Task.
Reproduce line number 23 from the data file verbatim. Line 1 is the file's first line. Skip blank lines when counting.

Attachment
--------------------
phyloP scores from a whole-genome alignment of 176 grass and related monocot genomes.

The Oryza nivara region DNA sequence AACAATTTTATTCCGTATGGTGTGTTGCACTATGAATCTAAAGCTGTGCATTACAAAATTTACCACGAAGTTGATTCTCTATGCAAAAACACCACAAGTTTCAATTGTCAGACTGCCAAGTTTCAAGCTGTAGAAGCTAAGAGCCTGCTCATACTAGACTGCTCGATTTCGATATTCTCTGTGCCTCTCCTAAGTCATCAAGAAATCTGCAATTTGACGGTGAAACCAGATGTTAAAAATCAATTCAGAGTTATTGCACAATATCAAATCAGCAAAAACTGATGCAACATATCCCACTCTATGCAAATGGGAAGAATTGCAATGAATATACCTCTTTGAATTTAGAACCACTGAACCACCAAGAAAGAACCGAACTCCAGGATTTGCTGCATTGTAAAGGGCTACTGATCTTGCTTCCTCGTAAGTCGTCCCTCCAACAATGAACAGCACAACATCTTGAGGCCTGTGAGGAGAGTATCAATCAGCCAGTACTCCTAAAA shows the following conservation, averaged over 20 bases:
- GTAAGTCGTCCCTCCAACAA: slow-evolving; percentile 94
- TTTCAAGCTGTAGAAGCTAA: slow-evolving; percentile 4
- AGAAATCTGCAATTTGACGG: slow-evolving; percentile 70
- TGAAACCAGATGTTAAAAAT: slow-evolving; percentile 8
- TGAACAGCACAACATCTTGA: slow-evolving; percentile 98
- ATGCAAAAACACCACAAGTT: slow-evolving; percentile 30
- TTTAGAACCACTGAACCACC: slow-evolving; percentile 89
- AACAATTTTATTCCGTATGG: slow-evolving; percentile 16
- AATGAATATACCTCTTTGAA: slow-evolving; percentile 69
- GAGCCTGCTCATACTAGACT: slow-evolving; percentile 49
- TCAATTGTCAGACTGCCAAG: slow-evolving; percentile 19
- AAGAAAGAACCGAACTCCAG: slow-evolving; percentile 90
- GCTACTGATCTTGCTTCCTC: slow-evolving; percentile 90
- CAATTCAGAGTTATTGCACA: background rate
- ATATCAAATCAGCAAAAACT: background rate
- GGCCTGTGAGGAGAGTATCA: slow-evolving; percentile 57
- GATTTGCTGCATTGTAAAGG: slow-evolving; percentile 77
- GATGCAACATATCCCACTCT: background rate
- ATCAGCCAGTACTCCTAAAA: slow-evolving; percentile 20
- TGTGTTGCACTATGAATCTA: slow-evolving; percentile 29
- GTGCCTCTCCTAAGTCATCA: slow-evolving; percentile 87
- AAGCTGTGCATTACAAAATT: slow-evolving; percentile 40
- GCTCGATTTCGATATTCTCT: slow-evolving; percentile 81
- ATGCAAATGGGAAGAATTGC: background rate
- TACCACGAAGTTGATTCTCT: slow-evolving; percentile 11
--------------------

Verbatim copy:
- GTGCCTCTCCTAAGTCATCA: slow-evolving; percentile 87